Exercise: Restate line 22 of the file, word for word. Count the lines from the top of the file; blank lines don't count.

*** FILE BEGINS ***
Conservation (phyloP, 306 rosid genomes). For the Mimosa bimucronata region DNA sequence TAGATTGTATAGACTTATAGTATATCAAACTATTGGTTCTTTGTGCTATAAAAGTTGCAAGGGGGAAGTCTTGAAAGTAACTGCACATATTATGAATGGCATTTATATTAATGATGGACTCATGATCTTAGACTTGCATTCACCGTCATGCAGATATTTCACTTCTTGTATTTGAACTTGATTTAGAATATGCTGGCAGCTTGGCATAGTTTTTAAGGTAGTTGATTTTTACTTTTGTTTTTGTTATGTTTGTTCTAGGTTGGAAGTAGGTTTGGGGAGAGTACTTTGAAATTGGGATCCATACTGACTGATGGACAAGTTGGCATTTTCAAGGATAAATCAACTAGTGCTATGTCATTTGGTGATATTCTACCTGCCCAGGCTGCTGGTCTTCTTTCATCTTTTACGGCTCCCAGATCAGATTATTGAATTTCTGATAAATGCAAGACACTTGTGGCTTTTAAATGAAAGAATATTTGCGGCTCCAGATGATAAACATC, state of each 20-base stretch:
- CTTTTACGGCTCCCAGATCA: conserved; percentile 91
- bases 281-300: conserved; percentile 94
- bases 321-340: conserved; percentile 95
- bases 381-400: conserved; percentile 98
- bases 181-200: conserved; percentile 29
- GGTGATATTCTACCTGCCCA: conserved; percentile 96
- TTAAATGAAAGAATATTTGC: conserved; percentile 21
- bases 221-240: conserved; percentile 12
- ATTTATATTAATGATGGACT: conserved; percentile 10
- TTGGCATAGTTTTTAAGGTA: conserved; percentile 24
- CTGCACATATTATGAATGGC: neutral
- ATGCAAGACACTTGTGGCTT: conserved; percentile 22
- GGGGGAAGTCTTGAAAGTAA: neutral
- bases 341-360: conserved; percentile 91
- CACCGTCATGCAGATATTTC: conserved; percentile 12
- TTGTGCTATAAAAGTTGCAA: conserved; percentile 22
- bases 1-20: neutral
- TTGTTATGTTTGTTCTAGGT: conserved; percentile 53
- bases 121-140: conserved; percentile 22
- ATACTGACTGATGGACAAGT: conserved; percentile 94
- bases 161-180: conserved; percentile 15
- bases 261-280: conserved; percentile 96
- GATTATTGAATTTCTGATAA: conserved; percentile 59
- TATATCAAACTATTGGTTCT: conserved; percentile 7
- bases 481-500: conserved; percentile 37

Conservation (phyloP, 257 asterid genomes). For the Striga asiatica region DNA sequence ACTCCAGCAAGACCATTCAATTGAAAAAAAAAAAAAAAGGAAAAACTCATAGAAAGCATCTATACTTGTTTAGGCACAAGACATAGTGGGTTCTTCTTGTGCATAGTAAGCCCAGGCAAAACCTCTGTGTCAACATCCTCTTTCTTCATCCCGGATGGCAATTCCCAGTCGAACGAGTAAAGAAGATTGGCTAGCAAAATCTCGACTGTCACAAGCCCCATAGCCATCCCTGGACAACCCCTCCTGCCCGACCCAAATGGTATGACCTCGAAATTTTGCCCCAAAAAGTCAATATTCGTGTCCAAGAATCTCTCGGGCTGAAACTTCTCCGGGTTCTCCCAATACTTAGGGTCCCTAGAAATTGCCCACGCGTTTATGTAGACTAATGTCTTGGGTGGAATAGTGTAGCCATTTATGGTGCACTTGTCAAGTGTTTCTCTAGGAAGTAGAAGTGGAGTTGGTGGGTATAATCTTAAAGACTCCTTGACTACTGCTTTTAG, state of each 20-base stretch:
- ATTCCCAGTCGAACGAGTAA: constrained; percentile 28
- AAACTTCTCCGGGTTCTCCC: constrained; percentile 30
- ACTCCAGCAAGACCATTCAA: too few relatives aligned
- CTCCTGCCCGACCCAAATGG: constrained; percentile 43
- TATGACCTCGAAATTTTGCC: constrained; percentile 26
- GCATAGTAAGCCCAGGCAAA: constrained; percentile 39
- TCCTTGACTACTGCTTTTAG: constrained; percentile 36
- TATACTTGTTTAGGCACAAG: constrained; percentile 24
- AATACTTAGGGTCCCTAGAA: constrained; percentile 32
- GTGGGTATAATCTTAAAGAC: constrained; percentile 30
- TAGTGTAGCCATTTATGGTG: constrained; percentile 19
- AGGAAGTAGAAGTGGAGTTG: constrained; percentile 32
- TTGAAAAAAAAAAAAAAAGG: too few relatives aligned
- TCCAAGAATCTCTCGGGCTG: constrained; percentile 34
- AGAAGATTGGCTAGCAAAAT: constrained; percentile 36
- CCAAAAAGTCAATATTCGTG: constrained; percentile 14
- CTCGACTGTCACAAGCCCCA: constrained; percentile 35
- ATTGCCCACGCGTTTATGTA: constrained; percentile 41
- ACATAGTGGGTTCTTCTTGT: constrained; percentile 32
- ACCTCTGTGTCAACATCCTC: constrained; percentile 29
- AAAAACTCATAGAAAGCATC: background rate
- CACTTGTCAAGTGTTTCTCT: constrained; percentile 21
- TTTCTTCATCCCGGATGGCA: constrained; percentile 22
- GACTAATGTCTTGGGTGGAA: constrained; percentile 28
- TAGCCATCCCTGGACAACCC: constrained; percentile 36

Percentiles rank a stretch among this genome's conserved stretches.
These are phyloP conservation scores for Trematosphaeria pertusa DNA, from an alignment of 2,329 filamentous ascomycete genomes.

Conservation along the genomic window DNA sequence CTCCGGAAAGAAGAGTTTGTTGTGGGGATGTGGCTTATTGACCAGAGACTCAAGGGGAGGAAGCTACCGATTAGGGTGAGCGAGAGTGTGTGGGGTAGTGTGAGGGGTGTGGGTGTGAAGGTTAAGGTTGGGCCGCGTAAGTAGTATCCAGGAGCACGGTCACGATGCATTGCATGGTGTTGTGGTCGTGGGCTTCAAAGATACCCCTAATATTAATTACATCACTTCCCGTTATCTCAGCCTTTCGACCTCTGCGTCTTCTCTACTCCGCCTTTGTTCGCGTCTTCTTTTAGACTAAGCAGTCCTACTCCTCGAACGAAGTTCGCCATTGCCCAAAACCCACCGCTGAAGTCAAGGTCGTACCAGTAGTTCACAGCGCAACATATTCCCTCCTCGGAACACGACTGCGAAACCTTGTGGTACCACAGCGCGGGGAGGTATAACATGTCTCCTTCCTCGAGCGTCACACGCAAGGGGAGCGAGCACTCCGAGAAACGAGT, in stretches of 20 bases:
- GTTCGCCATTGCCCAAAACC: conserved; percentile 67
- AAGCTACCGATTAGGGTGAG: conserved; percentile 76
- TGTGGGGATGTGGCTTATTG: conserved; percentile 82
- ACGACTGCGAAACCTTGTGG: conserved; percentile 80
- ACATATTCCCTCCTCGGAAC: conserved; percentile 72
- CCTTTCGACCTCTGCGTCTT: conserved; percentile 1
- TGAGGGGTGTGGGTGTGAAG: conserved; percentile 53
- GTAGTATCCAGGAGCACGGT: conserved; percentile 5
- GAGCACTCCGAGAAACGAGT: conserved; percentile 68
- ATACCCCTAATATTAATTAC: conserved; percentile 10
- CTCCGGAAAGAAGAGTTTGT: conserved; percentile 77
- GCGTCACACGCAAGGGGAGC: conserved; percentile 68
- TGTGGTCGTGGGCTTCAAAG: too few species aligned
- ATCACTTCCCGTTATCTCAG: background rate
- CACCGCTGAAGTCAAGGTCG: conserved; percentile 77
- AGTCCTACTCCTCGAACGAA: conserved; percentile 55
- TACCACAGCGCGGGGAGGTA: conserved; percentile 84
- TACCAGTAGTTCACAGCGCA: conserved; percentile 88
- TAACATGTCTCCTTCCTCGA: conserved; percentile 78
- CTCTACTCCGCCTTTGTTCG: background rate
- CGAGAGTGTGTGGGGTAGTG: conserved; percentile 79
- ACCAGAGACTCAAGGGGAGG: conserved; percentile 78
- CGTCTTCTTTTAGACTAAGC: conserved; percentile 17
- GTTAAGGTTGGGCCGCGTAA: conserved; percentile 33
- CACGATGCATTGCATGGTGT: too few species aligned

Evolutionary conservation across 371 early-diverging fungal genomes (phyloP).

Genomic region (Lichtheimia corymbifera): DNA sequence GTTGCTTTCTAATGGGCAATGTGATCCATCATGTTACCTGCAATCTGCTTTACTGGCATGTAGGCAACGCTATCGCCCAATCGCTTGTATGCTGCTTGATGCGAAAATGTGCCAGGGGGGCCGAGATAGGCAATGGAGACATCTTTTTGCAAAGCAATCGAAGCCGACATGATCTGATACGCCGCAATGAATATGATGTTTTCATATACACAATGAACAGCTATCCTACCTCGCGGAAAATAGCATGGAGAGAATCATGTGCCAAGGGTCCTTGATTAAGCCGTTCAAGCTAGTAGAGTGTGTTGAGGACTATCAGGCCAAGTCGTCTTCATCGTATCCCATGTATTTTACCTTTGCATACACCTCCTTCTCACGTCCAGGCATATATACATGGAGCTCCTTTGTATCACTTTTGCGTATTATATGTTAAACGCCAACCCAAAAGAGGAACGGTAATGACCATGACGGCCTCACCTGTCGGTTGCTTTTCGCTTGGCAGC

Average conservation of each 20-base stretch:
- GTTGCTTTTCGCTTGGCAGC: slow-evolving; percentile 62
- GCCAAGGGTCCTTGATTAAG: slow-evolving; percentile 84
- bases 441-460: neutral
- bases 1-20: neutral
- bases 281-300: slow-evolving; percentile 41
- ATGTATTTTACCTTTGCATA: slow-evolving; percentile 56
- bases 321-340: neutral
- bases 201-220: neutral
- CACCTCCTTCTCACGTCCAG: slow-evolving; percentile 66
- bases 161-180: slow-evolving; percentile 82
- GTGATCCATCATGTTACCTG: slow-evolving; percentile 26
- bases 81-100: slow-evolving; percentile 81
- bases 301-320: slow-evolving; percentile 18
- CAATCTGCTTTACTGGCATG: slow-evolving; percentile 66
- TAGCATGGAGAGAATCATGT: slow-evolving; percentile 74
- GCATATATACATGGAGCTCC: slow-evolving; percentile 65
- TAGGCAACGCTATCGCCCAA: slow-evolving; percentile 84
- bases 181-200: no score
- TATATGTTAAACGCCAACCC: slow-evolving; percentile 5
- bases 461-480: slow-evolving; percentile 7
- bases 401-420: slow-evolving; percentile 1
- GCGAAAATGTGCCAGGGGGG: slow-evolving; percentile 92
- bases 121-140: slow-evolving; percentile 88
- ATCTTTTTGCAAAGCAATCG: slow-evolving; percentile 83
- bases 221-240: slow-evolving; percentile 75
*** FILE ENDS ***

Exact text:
- bases 161-180: conserved; percentile 15